Presently, Tumor Treating Fields (TTF) are delivered by using two static arrays placed opposite one another on the body. The arrays are made up of a number of special ceramic discs with a thin layer of silver on one side. Each disc is called an array element. Electric connection is made on the silver side only. Two arrays are energized simultaneously—one side positive and one side negative. Electric field formation or coupling occurs between the two arrays through the body (no current touches the skin).
The following simulation image shows the effective shape of a tumor treating field as it passes through a homogenous material (cross section of the human body—tissue types removed for illustration purposes).
The dark magenta color represents a TTF strong enough to kill cancer cells. The yellow and blue areas show insufficient field strength. In this simulation, cancer outside the magenta area would not be treated. In order to treat cancer outside of the midpoint, the arrays that deliver the TTF would need to be physically moved. However, this would just cause new weak areas of TTF to emerge. This phenomenom is what makes the present form of static TTF good at treating localized cancer that can be easily targeted, but much less effective at treating diffuse or wide-spread cancer in late-stage patients.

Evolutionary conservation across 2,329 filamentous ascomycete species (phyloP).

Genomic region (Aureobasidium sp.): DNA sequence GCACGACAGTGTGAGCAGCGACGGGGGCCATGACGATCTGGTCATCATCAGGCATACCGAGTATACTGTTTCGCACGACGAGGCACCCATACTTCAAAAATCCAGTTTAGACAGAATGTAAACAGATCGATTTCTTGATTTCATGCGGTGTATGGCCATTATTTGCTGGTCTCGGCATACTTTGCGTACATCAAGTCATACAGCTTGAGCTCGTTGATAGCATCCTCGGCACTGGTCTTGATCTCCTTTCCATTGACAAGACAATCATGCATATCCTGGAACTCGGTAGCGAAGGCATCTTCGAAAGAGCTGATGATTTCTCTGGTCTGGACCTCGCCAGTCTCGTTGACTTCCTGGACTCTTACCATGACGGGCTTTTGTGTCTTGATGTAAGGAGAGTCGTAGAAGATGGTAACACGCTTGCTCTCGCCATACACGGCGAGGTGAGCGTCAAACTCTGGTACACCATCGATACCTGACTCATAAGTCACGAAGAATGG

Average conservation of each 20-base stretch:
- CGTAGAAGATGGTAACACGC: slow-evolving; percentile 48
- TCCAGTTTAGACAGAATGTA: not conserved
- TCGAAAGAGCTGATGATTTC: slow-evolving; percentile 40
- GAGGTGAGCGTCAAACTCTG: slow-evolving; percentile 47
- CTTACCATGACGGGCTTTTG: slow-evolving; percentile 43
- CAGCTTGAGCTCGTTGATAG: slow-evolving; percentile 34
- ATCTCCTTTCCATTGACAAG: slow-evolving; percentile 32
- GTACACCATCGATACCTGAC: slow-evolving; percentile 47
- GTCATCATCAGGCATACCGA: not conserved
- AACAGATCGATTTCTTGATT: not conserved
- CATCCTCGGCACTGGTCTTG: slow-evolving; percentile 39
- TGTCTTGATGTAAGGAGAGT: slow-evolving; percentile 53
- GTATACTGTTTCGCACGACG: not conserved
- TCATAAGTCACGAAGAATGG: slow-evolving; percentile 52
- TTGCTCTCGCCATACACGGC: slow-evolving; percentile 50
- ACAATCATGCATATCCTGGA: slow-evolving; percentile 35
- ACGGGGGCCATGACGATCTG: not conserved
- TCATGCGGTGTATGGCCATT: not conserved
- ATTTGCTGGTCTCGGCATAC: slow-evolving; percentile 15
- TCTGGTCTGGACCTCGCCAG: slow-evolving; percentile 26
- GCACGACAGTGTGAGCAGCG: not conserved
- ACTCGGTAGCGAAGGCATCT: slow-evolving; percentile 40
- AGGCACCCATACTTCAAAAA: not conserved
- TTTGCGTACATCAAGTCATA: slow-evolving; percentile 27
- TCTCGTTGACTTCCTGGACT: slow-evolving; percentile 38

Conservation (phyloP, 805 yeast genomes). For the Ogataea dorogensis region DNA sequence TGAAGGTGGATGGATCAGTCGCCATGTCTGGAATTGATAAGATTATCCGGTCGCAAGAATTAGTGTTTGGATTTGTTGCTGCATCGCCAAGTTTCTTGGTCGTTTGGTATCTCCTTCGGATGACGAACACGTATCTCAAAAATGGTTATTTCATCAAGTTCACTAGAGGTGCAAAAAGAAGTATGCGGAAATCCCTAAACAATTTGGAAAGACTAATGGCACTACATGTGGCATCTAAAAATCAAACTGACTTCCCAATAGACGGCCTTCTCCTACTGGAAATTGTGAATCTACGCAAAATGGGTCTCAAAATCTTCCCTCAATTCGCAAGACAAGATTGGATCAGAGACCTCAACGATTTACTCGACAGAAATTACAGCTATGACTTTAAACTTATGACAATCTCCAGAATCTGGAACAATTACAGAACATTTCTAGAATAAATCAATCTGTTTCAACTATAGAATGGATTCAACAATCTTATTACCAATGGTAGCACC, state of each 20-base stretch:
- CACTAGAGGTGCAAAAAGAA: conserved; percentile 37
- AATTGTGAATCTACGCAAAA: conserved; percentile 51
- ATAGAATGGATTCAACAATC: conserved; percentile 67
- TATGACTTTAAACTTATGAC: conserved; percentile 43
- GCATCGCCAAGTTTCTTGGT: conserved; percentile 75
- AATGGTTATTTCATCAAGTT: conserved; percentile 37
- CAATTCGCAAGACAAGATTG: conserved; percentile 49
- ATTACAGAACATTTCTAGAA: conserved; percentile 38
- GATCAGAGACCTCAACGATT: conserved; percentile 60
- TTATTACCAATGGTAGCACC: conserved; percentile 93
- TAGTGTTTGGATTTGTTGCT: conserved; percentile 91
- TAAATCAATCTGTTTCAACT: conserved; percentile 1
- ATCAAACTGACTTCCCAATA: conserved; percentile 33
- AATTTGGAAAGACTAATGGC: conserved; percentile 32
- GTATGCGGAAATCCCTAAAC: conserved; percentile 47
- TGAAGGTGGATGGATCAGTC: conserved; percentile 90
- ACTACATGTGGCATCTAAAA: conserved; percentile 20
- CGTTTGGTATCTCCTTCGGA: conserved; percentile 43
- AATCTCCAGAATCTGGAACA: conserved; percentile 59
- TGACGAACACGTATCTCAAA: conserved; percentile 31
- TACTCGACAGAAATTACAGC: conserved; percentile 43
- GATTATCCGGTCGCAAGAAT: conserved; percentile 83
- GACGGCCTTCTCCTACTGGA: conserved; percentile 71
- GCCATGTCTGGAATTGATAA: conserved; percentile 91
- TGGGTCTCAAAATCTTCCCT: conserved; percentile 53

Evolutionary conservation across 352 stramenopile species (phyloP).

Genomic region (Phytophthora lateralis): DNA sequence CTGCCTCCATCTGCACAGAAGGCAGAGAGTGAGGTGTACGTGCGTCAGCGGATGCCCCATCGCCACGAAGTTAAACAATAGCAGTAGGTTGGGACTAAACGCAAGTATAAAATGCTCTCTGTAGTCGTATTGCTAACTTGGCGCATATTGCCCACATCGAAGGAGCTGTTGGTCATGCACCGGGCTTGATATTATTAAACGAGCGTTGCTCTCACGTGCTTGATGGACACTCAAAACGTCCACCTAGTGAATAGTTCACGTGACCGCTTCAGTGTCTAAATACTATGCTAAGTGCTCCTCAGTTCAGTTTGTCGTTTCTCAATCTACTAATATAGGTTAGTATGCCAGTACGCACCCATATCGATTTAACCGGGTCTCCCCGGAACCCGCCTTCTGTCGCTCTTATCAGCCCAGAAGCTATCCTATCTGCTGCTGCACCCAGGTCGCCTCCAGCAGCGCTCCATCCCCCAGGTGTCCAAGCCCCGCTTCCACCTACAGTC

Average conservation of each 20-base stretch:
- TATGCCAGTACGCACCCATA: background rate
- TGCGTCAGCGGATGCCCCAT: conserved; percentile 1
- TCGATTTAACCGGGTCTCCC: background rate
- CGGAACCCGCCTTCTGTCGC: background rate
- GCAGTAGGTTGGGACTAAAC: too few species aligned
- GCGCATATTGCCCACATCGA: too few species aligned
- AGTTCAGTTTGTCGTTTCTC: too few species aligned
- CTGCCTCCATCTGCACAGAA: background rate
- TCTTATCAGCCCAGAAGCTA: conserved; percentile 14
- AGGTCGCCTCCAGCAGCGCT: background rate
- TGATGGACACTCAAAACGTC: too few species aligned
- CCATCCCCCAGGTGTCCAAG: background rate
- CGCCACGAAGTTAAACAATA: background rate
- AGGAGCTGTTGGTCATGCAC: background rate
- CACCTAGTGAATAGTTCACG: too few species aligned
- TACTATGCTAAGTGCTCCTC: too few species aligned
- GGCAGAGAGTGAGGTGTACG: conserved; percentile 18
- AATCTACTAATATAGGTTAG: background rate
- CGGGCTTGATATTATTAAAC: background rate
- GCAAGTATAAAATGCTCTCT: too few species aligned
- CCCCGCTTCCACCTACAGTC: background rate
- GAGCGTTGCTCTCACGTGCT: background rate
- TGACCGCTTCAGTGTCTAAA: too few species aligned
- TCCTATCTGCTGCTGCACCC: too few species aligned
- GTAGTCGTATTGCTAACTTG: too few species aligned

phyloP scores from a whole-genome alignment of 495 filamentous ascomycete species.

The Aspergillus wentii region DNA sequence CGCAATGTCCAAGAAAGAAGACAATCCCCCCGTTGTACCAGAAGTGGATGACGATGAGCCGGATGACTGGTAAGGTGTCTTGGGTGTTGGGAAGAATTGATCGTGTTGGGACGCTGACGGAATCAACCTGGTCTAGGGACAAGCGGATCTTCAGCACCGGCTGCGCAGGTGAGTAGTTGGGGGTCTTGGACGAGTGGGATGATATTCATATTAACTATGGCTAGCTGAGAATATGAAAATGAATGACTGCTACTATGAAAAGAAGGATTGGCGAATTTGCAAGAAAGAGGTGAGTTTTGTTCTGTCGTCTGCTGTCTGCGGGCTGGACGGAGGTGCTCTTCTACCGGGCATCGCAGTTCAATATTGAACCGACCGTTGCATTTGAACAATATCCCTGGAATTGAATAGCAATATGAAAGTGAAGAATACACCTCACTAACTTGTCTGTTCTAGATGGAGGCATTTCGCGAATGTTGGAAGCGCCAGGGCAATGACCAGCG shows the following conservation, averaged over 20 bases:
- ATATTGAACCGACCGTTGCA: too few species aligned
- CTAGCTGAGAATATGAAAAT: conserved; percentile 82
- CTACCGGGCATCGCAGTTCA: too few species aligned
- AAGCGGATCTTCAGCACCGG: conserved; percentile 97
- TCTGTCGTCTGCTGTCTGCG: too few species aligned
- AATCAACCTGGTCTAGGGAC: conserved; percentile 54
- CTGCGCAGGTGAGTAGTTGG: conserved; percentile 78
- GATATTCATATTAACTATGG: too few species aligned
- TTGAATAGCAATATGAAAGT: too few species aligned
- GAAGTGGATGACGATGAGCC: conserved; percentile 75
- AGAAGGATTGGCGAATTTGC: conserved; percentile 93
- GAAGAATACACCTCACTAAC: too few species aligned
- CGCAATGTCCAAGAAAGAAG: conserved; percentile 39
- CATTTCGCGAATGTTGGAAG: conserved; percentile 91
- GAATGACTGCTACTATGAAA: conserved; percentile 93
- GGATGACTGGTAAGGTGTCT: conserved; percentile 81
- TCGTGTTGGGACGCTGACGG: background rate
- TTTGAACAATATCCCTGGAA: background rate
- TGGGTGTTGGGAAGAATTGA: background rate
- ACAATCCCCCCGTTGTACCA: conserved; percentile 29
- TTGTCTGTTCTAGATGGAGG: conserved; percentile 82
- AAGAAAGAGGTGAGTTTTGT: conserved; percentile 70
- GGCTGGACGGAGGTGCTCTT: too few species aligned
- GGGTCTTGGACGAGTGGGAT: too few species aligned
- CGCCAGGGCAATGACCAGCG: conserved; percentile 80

Below, it is evident that adding new sets of static arrays eventually fails because arrays would need to overlap to accurately target new cancer tumors. Arrays, of course, cannot be put on top of other arrays.
LifeBridge 10000, LLC solves this problem with its patented programmable disc system. The LB10000 TTF system achieves dynamic reassignment of array elements. Programmable discs can be programed to cover any area of the body.
Waves or sweeps of TTFs can be sent across the entire abdomen. In some cases, two or more fields can be formed at the same time. The strongest portion of the TT field can be directed to all reachable areas, unlike static TTF.
Preclinical research shows that a TTF that affects mitosis and then stops—but starts up again in a short period of time (three seconds or less)—has the same cancer-killing effect as that of a constant TTF.